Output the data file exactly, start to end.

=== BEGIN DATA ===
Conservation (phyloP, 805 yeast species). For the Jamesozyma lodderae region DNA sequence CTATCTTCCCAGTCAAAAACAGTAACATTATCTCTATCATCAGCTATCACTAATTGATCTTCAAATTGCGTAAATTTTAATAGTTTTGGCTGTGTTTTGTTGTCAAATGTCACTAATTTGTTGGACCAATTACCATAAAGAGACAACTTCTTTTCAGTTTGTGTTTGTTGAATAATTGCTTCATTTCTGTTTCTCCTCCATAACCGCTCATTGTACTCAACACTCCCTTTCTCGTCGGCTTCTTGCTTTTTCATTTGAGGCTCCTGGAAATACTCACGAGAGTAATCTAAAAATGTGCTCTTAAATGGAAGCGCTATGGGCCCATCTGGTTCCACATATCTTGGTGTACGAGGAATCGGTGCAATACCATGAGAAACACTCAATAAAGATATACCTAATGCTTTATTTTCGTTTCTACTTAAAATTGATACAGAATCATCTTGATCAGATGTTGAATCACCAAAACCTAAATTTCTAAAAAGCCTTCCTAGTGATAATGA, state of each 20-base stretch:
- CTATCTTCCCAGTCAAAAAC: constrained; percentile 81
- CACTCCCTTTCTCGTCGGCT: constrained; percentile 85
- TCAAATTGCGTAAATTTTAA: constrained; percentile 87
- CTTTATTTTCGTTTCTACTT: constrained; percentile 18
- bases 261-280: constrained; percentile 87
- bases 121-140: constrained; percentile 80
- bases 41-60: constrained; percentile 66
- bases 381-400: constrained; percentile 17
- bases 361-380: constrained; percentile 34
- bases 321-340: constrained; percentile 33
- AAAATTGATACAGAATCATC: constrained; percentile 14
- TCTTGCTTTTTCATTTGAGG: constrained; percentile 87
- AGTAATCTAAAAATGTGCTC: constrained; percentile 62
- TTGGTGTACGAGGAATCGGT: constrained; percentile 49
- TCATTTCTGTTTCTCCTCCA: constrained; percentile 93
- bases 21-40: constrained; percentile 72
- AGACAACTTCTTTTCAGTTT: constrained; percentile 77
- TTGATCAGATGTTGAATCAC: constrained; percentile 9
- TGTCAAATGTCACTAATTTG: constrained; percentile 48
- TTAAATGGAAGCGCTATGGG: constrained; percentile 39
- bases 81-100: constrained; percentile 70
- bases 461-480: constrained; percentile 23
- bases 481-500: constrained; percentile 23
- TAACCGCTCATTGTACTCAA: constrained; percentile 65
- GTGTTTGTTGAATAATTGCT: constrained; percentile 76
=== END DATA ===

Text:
Conservation (phyloP, 805 yeast species). For the Jamesozyma lodderae region DNA sequence CTATCTTCCCAGTCAAAAACAGTAACATTATCTCTATCATCAGCTATCACTAATTGATCTTCAAATTGCGTAAATTTTAATAGTTTTGGCTGTGTTTTGTTGTCAAATGTCACTAATTTGTTGGACCAATTACCATAAAGAGACAACTTCTTTTCAGTTTGTGTTTGTTGAATAATTGCTTCATTTCTGTTTCTCCTCCATAACCGCTCATTGTACTCAACACTCCCTTTCTCGTCGGCTTCTTGCTTTTTCATTTGAGGCTCCTGGAAATACTCACGAGAGTAATCTAAAAATGTGCTCTTAAATGGAAGCGCTATGGGCCCATCTGGTTCCACATATCTTGGTGTACGAGGAATCGGTGCAATACCATGAGAAACACTCAATAAAGATATACCTAATGCTTTATTTTCGTTTCTACTTAAAATTGATACAGAATCATCTTGATCAGATGTTGAATCACCAAAACCTAAATTTCTAAAAAGCCTTCCTAGTGATAATGA, state of each 20-base stretch:
- CTATCTTCCCAGTCAAAAAC: constrained; percentile 81
- CACTCCCTTTCTCGTCGGCT: constrained; percentile 85
- TCAAATTGCGTAAATTTTAA: constrained; percentile 87
- CTTTATTTTCGTTTCTACTT: constrained; percentile 18
- bases 261-280: constrained; percentile 87
- bases 121-140: constrained; percentile 80
- bases 41-60: constrained; percentile 66
- bases 381-400: constrained; percentile 17
- bases 361-380: constrained; percentile 34
- bases 321-340: constrained; percentile 33
- AAAATTGATACAGAATCATC: constrained; percentile 14
- TCTTGCTTTTTCATTTGAGG: constrained; percentile 87
- AGTAATCTAAAAATGTGCTC: constrained; percentile 62
- TTGGTGTACGAGGAATCGGT: constrained; percentile 49
- TCATTTCTGTTTCTCCTCCA: constrained; percentile 93
- bases 21-40: constrained; percentile 72
- AGACAACTTCTTTTCAGTTT: constrained; percentile 77
- TTGATCAGATGTTGAATCAC: constrained; percentile 9
- TGTCAAATGTCACTAATTTG: constrained; percentile 48
- TTAAATGGAAGCGCTATGGG: constrained; percentile 39
- bases 81-100: constrained; percentile 70
- bases 461-480: constrained; percentile 23
- bases 481-500: constrained; percentile 23
- TAACCGCTCATTGTACTCAA: constrained; percentile 65
- GTGTTTGTTGAATAATTGCT: constrained; percentile 76